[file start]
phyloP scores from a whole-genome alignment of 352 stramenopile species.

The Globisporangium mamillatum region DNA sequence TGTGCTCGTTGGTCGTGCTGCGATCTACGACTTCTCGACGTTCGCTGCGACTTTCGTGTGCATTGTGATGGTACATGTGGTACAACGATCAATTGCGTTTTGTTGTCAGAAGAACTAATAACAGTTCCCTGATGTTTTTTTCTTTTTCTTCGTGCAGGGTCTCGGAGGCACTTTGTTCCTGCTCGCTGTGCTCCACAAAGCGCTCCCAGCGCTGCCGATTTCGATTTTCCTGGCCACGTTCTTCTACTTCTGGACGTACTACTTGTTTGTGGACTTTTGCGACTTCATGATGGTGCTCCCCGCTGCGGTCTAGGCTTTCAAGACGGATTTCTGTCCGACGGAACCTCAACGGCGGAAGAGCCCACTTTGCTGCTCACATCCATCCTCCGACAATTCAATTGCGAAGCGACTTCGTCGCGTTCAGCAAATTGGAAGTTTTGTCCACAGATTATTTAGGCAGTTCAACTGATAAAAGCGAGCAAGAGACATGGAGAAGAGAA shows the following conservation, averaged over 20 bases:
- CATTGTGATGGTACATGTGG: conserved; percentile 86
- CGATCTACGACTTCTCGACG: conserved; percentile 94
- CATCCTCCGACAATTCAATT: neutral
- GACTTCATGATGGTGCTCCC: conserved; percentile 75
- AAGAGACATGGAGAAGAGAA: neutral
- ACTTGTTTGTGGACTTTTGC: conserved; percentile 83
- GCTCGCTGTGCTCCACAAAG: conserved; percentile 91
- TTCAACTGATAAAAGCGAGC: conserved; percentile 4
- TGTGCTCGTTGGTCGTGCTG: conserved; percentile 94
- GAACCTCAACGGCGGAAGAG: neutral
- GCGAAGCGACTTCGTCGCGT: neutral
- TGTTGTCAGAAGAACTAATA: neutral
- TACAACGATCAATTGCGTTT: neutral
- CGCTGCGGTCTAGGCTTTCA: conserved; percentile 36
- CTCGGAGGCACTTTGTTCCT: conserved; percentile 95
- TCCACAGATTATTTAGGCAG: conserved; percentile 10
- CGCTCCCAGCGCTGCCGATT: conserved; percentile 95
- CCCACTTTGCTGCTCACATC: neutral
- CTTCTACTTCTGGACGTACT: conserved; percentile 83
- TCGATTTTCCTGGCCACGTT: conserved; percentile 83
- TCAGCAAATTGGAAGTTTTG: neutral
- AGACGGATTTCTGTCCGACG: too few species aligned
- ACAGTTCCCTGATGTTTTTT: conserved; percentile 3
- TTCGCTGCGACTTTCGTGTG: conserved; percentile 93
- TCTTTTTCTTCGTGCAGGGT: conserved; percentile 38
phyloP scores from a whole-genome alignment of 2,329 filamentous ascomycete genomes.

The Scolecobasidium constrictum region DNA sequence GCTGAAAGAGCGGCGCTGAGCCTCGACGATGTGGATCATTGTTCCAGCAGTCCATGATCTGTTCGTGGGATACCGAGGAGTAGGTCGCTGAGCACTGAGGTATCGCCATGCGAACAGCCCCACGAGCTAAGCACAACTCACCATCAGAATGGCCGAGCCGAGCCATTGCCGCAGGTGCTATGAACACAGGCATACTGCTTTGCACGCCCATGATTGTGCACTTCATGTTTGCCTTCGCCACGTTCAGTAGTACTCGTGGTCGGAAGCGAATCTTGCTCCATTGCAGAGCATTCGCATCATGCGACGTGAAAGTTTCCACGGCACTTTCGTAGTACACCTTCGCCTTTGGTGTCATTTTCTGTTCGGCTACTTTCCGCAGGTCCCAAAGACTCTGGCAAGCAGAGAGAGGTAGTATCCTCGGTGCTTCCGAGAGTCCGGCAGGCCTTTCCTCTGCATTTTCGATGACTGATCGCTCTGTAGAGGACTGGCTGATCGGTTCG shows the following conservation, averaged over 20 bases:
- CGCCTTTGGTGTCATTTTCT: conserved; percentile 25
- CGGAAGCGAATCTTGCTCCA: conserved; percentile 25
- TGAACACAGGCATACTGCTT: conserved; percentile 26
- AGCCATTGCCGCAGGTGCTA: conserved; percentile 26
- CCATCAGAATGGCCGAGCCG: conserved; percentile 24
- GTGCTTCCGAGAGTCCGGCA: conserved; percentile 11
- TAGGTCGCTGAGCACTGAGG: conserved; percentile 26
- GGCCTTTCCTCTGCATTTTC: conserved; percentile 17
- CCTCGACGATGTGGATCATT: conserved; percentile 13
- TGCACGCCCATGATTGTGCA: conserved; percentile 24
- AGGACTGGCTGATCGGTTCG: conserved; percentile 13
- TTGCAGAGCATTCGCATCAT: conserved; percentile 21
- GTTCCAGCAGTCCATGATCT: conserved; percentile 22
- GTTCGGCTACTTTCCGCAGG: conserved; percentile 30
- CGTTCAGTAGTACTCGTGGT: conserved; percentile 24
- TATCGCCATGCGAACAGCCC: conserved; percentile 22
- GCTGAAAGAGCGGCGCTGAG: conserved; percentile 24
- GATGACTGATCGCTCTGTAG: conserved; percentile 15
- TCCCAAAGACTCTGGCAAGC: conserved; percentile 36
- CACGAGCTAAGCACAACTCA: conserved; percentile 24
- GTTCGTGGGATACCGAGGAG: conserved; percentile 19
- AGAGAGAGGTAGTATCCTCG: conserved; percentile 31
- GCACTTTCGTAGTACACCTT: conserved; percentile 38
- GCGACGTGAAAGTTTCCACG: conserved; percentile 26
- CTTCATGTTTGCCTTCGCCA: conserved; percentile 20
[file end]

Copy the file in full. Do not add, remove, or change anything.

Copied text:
phyloP scores from a whole-genome alignment of 352 stramenopile species.

The Globisporangium mamillatum region DNA sequence TGTGCTCGTTGGTCGTGCTGCGATCTACGACTTCTCGACGTTCGCTGCGACTTTCGTGTGCATTGTGATGGTACATGTGGTACAACGATCAATTGCGTTTTGTTGTCAGAAGAACTAATAACAGTTCCCTGATGTTTTTTTCTTTTTCTTCGTGCAGGGTCTCGGAGGCACTTTGTTCCTGCTCGCTGTGCTCCACAAAGCGCTCCCAGCGCTGCCGATTTCGATTTTCCTGGCCACGTTCTTCTACTTCTGGACGTACTACTTGTTTGTGGACTTTTGCGACTTCATGATGGTGCTCCCCGCTGCGGTCTAGGCTTTCAAGACGGATTTCTGTCCGACGGAACCTCAACGGCGGAAGAGCCCACTTTGCTGCTCACATCCATCCTCCGACAATTCAATTGCGAAGCGACTTCGTCGCGTTCAGCAAATTGGAAGTTTTGTCCACAGATTATTTAGGCAGTTCAACTGATAAAAGCGAGCAAGAGACATGGAGAAGAGAA shows the following conservation, averaged over 20 bases:
- CATTGTGATGGTACATGTGG: conserved; percentile 86
- CGATCTACGACTTCTCGACG: conserved; percentile 94
- CATCCTCCGACAATTCAATT: neutral
- GACTTCATGATGGTGCTCCC: conserved; percentile 75
- AAGAGACATGGAGAAGAGAA: neutral
- ACTTGTTTGTGGACTTTTGC: conserved; percentile 83
- GCTCGCTGTGCTCCACAAAG: conserved; percentile 91
- TTCAACTGATAAAAGCGAGC: conserved; percentile 4
- TGTGCTCGTTGGTCGTGCTG: conserved; percentile 94
- GAACCTCAACGGCGGAAGAG: neutral
- GCGAAGCGACTTCGTCGCGT: neutral
- TGTTGTCAGAAGAACTAATA: neutral
- TACAACGATCAATTGCGTTT: neutral
- CGCTGCGGTCTAGGCTTTCA: conserved; percentile 36
- CTCGGAGGCACTTTGTTCCT: conserved; percentile 95
- TCCACAGATTATTTAGGCAG: conserved; percentile 10
- CGCTCCCAGCGCTGCCGATT: conserved; percentile 95
- CCCACTTTGCTGCTCACATC: neutral
- CTTCTACTTCTGGACGTACT: conserved; percentile 83
- TCGATTTTCCTGGCCACGTT: conserved; percentile 83
- TCAGCAAATTGGAAGTTTTG: neutral
- AGACGGATTTCTGTCCGACG: too few species aligned
- ACAGTTCCCTGATGTTTTTT: conserved; percentile 3
- TTCGCTGCGACTTTCGTGTG: conserved; percentile 93
- TCTTTTTCTTCGTGCAGGGT: conserved; percentile 38
phyloP scores from a whole-genome alignment of 2,329 filamentous ascomycete genomes.

The Scolecobasidium constrictum region DNA sequence GCTGAAAGAGCGGCGCTGAGCCTCGACGATGTGGATCATTGTTCCAGCAGTCCATGATCTGTTCGTGGGATACCGAGGAGTAGGTCGCTGAGCACTGAGGTATCGCCATGCGAACAGCCCCACGAGCTAAGCACAACTCACCATCAGAATGGCCGAGCCGAGCCATTGCCGCAGGTGCTATGAACACAGGCATACTGCTTTGCACGCCCATGATTGTGCACTTCATGTTTGCCTTCGCCACGTTCAGTAGTACTCGTGGTCGGAAGCGAATCTTGCTCCATTGCAGAGCATTCGCATCATGCGACGTGAAAGTTTCCACGGCACTTTCGTAGTACACCTTCGCCTTTGGTGTCATTTTCTGTTCGGCTACTTTCCGCAGGTCCCAAAGACTCTGGCAAGCAGAGAGAGGTAGTATCCTCGGTGCTTCCGAGAGTCCGGCAGGCCTTTCCTCTGCATTTTCGATGACTGATCGCTCTGTAGAGGACTGGCTGATCGGTTCG shows the following conservation, averaged over 20 bases:
- CGCCTTTGGTGTCATTTTCT: conserved; percentile 25
- CGGAAGCGAATCTTGCTCCA: conserved; percentile 25
- TGAACACAGGCATACTGCTT: conserved; percentile 26
- AGCCATTGCCGCAGGTGCTA: conserved; percentile 26
- CCATCAGAATGGCCGAGCCG: conserved; percentile 24
- GTGCTTCCGAGAGTCCGGCA: conserved; percentile 11
- TAGGTCGCTGAGCACTGAGG: conserved; percentile 26
- GGCCTTTCCTCTGCATTTTC: conserved; percentile 17
- CCTCGACGATGTGGATCATT: conserved; percentile 13
- TGCACGCCCATGATTGTGCA: conserved; percentile 24
- AGGACTGGCTGATCGGTTCG: conserved; percentile 13
- TTGCAGAGCATTCGCATCAT: conserved; percentile 21
- GTTCCAGCAGTCCATGATCT: conserved; percentile 22
- GTTCGGCTACTTTCCGCAGG: conserved; percentile 30
- CGTTCAGTAGTACTCGTGGT: conserved; percentile 24
- TATCGCCATGCGAACAGCCC: conserved; percentile 22
- GCTGAAAGAGCGGCGCTGAG: conserved; percentile 24
- GATGACTGATCGCTCTGTAG: conserved; percentile 15
- TCCCAAAGACTCTGGCAAGC: conserved; percentile 36
- CACGAGCTAAGCACAACTCA: conserved; percentile 24
- GTTCGTGGGATACCGAGGAG: conserved; percentile 19
- AGAGAGAGGTAGTATCCTCG: conserved; percentile 31
- GCACTTTCGTAGTACACCTT: conserved; percentile 38
- GCGACGTGAAAGTTTCCACG: conserved; percentile 26
- CTTCATGTTTGCCTTCGCCA: conserved; percentile 20